"Life can only be understood backwards, but it must be lived forwards." This famous saying of Kierkegaard may seem obviously true: the future is indeterminate, so 'my life in the future' is not something definite that I can understand now; by contrast, my life in the past is fixed, but it is gone now and I can only live in the present, moving forwards into the future.
However, I can have a plan for my future and understand what my life should be like according to the plan. This is, in a sense, understanding life forwards. On the other hand, I cannot live without being affected by my memories of the past. If my memories are so powerful that they dictate how I live my life now, then I am in a sense living in the past, living my life backwards.
There is indeed an entry in Kierkegaard's journal in which he remarks that "life must be understood backwards", but what he says next is a qualification of the remark:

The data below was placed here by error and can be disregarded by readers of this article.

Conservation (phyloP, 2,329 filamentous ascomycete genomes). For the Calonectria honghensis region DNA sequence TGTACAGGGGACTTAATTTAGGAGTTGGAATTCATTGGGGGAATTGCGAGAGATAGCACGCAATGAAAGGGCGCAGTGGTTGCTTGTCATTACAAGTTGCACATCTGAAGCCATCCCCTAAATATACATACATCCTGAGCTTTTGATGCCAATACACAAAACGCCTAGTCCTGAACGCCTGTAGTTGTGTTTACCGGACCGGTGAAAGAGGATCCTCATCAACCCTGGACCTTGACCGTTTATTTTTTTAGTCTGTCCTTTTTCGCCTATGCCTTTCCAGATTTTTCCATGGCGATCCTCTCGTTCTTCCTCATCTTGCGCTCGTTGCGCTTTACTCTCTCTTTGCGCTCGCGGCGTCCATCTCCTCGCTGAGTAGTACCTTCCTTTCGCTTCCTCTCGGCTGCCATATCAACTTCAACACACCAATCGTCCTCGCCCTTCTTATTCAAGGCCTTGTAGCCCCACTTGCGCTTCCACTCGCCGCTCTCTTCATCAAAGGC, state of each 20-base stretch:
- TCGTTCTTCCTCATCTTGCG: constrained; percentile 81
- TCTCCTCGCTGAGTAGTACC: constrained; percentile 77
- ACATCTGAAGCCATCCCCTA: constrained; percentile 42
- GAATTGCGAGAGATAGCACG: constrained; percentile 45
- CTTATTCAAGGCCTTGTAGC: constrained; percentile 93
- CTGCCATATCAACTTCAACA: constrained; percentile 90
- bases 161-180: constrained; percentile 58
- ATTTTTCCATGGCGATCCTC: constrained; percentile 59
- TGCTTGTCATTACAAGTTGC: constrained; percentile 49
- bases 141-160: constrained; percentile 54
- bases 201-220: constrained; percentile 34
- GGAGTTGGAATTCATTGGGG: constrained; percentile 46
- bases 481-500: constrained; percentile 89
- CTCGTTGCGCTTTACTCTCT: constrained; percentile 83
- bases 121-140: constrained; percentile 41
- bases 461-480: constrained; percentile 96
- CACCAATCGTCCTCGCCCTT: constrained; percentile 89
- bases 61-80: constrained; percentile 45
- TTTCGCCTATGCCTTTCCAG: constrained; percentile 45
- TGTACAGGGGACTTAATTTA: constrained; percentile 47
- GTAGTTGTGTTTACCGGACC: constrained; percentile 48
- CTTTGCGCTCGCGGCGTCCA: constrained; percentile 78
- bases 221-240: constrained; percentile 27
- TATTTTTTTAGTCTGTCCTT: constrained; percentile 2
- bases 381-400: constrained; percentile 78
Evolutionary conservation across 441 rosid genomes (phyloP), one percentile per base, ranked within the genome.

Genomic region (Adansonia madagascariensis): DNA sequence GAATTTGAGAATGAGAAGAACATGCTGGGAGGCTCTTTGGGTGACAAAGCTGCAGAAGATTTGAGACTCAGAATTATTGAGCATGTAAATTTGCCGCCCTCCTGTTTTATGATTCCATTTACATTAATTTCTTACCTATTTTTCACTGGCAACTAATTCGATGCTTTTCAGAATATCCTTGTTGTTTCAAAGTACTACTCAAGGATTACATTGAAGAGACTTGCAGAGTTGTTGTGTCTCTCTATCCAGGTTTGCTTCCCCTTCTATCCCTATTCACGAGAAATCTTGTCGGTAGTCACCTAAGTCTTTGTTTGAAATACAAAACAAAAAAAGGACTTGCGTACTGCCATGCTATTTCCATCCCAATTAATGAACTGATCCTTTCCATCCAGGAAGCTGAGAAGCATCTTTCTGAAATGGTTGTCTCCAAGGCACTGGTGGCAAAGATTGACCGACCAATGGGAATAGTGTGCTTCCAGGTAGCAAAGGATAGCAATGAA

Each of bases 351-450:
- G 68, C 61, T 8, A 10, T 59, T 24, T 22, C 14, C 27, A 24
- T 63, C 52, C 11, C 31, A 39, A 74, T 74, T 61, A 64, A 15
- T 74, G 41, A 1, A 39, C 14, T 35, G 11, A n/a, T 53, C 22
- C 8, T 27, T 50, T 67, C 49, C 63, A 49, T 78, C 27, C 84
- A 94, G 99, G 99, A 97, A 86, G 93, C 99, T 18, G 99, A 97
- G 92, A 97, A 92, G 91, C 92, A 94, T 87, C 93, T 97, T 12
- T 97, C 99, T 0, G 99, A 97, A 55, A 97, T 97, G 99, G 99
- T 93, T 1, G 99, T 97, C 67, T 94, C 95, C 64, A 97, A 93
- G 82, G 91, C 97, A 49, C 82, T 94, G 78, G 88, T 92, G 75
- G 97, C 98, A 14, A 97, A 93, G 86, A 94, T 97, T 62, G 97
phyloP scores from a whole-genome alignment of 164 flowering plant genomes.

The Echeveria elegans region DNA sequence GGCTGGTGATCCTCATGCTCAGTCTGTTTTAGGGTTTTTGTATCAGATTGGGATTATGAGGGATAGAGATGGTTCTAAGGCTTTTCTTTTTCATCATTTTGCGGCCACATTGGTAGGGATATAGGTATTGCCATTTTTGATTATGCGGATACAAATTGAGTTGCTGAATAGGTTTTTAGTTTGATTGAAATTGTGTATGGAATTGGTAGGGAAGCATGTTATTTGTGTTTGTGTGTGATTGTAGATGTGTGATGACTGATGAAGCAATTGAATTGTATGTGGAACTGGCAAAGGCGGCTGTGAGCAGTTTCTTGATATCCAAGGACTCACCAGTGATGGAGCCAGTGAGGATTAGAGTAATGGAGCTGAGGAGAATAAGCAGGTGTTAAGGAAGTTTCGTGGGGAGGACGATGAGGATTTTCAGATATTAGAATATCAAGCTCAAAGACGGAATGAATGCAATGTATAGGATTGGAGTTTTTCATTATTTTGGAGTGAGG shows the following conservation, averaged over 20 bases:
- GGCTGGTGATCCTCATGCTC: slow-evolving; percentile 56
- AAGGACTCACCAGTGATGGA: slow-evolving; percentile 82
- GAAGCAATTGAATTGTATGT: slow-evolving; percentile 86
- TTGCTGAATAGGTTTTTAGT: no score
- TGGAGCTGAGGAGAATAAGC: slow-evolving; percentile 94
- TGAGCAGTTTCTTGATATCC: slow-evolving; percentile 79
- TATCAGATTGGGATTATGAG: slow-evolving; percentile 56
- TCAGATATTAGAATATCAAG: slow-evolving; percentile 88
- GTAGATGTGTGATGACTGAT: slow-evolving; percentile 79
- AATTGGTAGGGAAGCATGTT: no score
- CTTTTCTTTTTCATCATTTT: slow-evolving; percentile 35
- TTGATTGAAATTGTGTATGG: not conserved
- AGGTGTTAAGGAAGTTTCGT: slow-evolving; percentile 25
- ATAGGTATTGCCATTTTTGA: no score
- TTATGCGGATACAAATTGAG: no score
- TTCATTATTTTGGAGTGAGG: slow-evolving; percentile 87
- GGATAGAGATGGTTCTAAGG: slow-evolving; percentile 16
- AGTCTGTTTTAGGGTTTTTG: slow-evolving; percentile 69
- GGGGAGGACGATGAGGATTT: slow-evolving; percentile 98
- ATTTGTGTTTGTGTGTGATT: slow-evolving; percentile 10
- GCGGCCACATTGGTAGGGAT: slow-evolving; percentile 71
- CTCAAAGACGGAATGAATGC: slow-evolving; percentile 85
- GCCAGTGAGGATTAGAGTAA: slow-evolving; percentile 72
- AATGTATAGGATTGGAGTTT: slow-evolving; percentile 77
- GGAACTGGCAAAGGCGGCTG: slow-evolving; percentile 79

And if one thinks over the proposition it becomes more and more evident that life can never really be understood in time simply because at no particular moment can I find the necessary resting-place from which to understand it --- backwards.
There is no resting-place because my life changes constantly for as long as I live. How I understand my life so far depends on how I see things and how I live my life now, but both of these can change (and usually not as a result of my own decision), and my understanding of my life will change accordingly. My understanding of my life is thus always tentative.